not really sure ive nver actually heard detonation is it loud? is it really high pitch? does it sound like a bell jingle?

how can i keep the car from overadvancing?

your guys help is really helping this car come together thank you
 

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Pupsvette76 said:
well it definitely idles better and the headers arent glowing anymore but if i hit the throttle fast it still backfires
Can you define "backfire"? Are you referring to a pop through the carburetor, or a bang from the exhaust? If it's through the carb, it may be a lean pop, caused by insufficient accelerator pump duration and/or shot volume. Try a bigger shooter and/or a bigger pump cam.

when i hold the car at anything higher than 3000 rpm it seem to me than i am getting some dentonation

not really sure ive nver actually heard detonation is it loud? is it really high pitch? does it sound like a bell jingle?
What indications are you seeing (hearing?) that make you think the engine's detonating?

Usually, you wouldn't expect to have detonation at a steady-state, no load/no boost condition unless the timing was really excessive. Under no boost, the engine is going to behave much like any NA engine would be expected to behave. The only real difference will be that there's not as much timing as a NA engine would like to have, but that's a necessary evil when using analog timing.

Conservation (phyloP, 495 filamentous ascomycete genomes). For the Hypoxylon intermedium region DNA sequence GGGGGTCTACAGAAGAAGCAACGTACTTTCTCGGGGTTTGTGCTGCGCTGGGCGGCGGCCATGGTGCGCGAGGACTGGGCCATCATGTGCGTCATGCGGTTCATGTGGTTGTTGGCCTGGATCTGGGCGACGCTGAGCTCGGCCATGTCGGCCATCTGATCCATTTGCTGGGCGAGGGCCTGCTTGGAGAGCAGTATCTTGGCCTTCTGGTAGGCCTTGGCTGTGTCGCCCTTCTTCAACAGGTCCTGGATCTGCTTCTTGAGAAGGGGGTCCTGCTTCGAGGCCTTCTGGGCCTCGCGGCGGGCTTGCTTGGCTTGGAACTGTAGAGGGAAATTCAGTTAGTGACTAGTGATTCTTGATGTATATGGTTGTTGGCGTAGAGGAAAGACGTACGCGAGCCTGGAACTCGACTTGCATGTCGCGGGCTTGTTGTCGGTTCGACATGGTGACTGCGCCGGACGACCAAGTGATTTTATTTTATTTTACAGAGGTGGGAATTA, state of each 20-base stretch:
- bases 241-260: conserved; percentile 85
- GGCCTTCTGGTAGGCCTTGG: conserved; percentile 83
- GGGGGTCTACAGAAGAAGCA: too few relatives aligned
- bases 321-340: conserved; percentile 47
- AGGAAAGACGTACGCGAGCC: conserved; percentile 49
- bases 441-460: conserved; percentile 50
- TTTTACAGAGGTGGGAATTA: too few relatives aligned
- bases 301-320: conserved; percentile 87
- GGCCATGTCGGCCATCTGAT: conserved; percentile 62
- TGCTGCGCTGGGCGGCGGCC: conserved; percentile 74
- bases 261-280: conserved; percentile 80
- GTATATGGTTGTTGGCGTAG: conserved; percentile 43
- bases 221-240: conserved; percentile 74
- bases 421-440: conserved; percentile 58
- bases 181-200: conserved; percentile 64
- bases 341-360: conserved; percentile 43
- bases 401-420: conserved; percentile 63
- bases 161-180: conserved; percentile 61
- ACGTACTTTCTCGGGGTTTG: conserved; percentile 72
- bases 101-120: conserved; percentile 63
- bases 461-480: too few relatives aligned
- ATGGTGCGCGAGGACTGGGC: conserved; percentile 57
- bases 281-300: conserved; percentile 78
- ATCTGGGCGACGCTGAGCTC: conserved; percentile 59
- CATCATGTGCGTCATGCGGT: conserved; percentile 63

That said, at 3000 RPM the mechanical advance is likely all in, so you need to know what the total timing is at. If it is still able to advance more if the RPM is increased above 3000 RPM, lighter centrifugal weight springs need to be used.

how can i keep the car from overadvancing?
The methods vary w/the type of distributor you are using. An HEI has a slot and pin arrangement that limits total advance, aftermarket distributors can use bushings to control total advance, etc.

A couple thoughts:
Weiand's limiting of initial to 10 degrees is OK, as long as the mechanical advance will come in quickly- all in by 2500 RPM. But I wouldn't hesitate to use more initial timing- as long as the plugs look good, the carburetion is on the rich side and that the total timing isn't excessive.

Don't forget the plug heat range. Too hot of a plug will have you chasing detonation problems that seem like they shouldn't exist.
 

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Discussion Starter · #16 ·
my distributor is strictly mechanical advance and my initial timing is at 16degrees but i should use lighter spring

in order to fix the lean condition what should i do increase jet size, float height?

should i bring the timing back down from 16 to 10 it idles better at 16

as far as detonation goes i thought i heard some jingling noise really quiet though i just never heard it before so i dont know what it sounds like it may not have been detonation at all
 

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Pupsvette76 said:
my distributor is strictly mechanical advance and my initial timing is at 16degrees but i should use lighter spring